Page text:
Linking pollinator efficiency to patterns of pollen limitation: small bees exploit the plant-pollinator mutualism

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Seemingly mutualistic relationships can be exploited, in some cases reducing fitness of the exploited species. In plants, the insufficient receipt of pollen limits reproduction. While infrequent pollination commonly underlies pollen limitation (PL), frequent interactions with low-efficiency, exploitative pollinators may also cause PL. In the widespread protandrous herb Campanula americana, visitation by three pollinators explained 63% of the variation in PL among populations spanning the range. Bumblebees and the medium-sized Megachile campanulae enhanced reproductive success, but small solitary bees exacerbated PL. To dissect mechanisms behind these relationships, we scored sex-specific floral visitation, and the contributions of each pollinator to plant fitness using single flower visits. Small bees and M. campanulae overvisited male-phase flowers, but bumblebees frequently visited female-phase flowers. Fewer bumblebee visits were required to saturate seed set compared to other bees. Scaling pollinator efficiency metrics to populations, small bees deplete large amounts of pollen due to highly male-biased flower visitation and infrequent pollen deposition. Thus, small bees reduce plant reproduction by limiting pollen available for transfer by efficient pollinators, and appear to exploit the plant–pollinator mutualism, acting as functional parasites to C. americana. It is therefore unlikely that small bees will compensate for reproductive failure in C. americana when bumblebees are scarce.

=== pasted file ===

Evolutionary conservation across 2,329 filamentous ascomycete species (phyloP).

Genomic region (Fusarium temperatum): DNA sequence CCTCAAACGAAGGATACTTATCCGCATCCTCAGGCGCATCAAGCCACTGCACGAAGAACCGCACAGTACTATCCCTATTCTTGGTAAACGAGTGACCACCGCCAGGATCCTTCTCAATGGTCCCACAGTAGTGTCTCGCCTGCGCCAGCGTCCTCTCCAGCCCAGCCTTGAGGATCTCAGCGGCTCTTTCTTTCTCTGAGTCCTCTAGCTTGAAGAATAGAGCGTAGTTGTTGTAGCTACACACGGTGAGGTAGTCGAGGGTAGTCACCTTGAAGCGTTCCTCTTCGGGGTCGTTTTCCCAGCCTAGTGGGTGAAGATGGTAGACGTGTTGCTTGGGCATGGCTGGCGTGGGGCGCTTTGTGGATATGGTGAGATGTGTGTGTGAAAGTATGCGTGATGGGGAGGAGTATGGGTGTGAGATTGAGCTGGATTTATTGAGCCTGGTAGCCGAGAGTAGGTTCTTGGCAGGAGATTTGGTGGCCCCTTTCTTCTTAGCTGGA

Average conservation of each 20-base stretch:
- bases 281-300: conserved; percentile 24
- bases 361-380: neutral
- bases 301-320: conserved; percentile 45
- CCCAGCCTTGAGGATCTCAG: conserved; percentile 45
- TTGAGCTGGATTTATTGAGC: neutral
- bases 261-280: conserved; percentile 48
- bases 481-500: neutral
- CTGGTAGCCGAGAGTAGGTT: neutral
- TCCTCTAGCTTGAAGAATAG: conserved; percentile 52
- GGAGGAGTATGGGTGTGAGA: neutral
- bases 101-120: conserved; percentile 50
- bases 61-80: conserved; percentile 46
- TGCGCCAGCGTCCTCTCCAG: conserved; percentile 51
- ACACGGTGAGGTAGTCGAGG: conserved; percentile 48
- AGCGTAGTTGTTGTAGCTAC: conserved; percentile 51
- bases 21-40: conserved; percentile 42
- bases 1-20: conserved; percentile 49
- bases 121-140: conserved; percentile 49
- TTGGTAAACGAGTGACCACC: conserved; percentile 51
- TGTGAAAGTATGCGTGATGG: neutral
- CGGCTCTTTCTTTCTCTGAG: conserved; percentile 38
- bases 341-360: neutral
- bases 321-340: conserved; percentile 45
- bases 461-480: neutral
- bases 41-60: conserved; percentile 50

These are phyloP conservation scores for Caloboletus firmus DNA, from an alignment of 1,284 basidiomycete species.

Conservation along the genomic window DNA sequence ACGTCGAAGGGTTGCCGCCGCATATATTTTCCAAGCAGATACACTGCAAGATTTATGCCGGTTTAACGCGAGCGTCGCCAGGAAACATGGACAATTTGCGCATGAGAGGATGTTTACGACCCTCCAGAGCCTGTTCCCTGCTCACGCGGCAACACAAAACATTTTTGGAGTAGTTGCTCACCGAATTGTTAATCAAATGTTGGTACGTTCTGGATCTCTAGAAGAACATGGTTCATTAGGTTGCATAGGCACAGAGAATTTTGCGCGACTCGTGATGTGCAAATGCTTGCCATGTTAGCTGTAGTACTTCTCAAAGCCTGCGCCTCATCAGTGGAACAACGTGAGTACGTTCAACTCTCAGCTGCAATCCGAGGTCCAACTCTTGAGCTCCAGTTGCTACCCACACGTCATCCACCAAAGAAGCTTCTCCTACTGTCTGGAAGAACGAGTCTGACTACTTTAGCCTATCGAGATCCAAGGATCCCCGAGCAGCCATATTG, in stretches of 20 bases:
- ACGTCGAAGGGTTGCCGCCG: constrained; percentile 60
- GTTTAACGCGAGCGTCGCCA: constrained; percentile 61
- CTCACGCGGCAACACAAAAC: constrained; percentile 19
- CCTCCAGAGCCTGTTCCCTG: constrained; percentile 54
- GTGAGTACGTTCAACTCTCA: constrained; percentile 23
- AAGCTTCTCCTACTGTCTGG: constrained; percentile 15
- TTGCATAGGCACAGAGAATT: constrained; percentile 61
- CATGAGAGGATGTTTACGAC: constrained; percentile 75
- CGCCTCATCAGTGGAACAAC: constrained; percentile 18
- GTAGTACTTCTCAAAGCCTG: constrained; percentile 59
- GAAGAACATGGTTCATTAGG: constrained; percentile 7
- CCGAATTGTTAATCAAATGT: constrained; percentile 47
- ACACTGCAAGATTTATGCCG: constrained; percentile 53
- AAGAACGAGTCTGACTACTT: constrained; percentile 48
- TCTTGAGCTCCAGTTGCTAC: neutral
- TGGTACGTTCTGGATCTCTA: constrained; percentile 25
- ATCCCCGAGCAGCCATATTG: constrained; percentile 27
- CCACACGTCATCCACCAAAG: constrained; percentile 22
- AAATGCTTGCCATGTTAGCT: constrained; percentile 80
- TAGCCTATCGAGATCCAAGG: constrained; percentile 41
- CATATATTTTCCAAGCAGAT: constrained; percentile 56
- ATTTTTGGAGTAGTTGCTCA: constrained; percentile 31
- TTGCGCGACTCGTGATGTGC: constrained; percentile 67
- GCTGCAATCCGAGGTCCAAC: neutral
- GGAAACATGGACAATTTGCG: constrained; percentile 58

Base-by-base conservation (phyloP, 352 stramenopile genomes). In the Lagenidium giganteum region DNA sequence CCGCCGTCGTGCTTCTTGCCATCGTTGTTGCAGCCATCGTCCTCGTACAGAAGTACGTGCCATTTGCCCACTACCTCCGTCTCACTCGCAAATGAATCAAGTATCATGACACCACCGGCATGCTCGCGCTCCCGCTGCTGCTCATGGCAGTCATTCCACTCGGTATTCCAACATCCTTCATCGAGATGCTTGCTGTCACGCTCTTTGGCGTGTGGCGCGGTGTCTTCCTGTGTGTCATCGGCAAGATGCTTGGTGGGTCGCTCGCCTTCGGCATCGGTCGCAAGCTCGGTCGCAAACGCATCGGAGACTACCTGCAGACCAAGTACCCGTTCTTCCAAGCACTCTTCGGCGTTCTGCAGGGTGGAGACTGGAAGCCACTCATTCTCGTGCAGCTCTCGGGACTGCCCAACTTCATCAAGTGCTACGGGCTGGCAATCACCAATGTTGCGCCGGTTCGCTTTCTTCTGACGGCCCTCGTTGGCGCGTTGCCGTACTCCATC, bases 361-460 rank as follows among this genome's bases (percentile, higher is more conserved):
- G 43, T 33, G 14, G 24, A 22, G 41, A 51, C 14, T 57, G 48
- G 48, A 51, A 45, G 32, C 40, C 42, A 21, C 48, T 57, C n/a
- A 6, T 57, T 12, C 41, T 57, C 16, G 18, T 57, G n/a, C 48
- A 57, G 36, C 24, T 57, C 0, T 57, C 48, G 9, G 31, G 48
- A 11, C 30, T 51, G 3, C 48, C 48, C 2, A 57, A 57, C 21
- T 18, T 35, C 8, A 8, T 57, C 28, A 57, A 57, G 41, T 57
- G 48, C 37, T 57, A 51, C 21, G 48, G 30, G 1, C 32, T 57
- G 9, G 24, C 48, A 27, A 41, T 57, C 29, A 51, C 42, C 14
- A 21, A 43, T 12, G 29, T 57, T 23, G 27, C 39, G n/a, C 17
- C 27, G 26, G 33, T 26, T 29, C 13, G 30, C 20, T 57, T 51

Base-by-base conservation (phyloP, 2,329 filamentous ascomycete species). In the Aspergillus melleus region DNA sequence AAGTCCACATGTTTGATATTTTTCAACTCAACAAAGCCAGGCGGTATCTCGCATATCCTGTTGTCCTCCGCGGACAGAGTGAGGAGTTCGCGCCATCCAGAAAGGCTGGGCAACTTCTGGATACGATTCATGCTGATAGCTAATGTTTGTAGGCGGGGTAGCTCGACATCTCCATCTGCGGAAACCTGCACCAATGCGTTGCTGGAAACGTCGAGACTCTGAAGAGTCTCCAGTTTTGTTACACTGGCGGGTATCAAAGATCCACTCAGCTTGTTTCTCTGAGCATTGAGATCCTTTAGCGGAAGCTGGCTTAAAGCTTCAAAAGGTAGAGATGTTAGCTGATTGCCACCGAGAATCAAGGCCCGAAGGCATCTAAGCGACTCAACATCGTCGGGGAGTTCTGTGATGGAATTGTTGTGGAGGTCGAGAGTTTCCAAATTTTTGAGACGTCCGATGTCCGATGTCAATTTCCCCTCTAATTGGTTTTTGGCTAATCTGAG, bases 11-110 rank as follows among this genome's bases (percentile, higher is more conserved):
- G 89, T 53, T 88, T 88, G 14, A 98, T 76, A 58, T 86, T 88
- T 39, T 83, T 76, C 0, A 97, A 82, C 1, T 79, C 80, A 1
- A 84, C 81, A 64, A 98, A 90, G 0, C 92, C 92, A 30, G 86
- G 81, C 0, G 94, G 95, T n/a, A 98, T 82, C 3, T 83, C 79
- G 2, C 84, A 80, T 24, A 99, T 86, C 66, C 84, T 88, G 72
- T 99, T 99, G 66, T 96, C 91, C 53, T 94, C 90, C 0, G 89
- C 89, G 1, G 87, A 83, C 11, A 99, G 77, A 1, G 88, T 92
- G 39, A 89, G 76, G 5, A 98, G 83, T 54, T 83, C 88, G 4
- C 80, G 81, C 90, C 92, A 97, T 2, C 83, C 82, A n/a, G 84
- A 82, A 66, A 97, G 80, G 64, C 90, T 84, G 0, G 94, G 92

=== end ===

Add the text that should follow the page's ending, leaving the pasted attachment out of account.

bumblebee, Campanula americana, pollination effectiveness, pollen depletion, mutualism exploitation, pollen limitation

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